In a recent Saskatchewan case, the court rejected a bank’s application in a foreclosure proceeding, highlighting the potential issues raised by drive-by appraisals.
A drive-by appraisal is where an exterior inspection of a home is conducted by a licensed real estate appraiser who inspects the property without leaving their car and then relies on the MLS listing for size, photos and room allocation.
Bank Commissions Drive-By Appraisal
The CIBC bank loaned $120,000 to the property owner secured by a mortgage agreement signed on March 21, 2017 against his land in Saskatchewan.
The owner did not make scheduled payments and the mortgage loan fell into arrears, with $124,496 owing.
CIBC had commissioned a drive-by appraisal from a professional appraiser, who estimated the market value of the property at $20,000-$32,500 as of November 7, 2019.
CIBC began foreclosure proceedings on January 10, 2020 by filing Notice of Application for Leave to Commence Action.
On August 4, 2020, CIBC filed a Notice of Application for an Order Nisi for Sale by Real Estate Listing.
The court heard the application on September 1, 2020, but expressed concern with the proposed upset price of $16,000 and directed that: “A full appraisal should be done on the exterior and interior of the home.” The fiat went on to allow for “a more comprehensive appraisal or [Comparative Mortgage Analysis] CMA on interior and exterior of the home”. The application was adjourned to September 15, 2020.
On September 11, 2020, CIBC filed an affidavit of a real estate agent, attaching a CMA for the Property. The affidavit and the CMA did not state whether an interior inspection was completed. The CMA ended with the following summary:
A suggested list price for this property would be between $63,500 and $71,500 in today’s market conditions. This would potentially bring a selling price between $43,500-$63,500. The market is active for well priced homes. Pricing too high in this buyer’s market does not attract potential buyer’s quickly.
On September 15, 2020, the court again adjourned the application to September 29, 2020 to allow the same real estate agent to file an affidavit in respect of the interior of the home.
On September 24, 2020, CIBC filed a second affidavit of the real estate agent in which she stated she had access to the interior of the property when completing the CMA.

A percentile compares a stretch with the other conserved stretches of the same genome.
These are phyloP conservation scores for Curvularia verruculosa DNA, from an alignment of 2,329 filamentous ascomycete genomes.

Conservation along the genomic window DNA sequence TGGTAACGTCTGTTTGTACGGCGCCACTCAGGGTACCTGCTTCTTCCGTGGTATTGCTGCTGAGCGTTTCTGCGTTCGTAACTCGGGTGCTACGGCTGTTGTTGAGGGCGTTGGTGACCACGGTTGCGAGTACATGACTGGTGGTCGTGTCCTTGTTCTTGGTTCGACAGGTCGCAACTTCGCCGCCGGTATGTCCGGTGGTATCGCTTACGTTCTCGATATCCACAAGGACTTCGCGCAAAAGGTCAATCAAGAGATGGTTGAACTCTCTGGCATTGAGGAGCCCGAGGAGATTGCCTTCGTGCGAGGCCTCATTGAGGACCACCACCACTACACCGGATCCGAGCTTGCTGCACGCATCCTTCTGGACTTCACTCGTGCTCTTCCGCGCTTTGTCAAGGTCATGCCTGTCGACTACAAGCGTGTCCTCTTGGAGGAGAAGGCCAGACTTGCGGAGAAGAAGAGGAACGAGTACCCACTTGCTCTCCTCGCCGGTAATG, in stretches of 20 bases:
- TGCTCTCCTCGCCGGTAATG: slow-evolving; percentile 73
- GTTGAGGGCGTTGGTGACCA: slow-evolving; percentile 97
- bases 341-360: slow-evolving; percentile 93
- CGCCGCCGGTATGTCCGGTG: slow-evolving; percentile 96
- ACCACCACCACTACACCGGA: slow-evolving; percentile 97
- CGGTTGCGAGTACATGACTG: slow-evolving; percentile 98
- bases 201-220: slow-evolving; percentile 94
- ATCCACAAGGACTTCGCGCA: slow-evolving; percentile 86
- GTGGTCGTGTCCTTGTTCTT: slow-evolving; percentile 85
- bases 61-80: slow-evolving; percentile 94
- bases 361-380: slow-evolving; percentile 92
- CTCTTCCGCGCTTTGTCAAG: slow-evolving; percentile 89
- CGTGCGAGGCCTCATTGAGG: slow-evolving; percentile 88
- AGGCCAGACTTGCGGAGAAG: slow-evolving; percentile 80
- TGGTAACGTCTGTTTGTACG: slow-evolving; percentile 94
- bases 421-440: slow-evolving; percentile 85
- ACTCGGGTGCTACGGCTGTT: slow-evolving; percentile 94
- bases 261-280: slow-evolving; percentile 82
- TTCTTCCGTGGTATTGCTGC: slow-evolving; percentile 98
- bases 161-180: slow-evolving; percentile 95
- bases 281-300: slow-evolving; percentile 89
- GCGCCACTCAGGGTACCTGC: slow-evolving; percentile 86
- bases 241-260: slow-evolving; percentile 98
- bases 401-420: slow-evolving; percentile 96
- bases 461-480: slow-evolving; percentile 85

Court Rejects Bank’s Application
The court began by observing:
“CIBC considered the Property to be sufficient security to make a mortgage loan of $120,000 in March 2017. Canadian banks have a well-deserved reputation for prudence and generally ensure their loans are well-secured.
The November 2019 drive-by appraisal valued the Property at $20,000-$32,500, or a fraction of its previous presumed value. The September 2020 CMA recommended “a selling price between $43,500 – $63,500”, based upon a review of sales of comparable properties. The estimate of value in the latter CMA is twice that of the earlier appraisal. There are other inconsistencies between these two valuations.[…]
There is no explanation in the application for the different estimates of value or to explain the apparent drastic devaluation of the Property since the time of the mortgage loan. The second affidavit […], including in its review of the condition of the Property, does not explain why its value might have fallen so far and so fast.”
The court held that the contradictory information was not reliable enough to grant the application, especially in consideration of the proposed upset price. The court then concluded:
“Simply put, something does not add up. Or if it does and can be explained, an explanation should have been put forward. CIBC was given the opportunity to provide an answer. No satisfactory explanation was provided.”
As a result, the court dismissed CIBC’s application.
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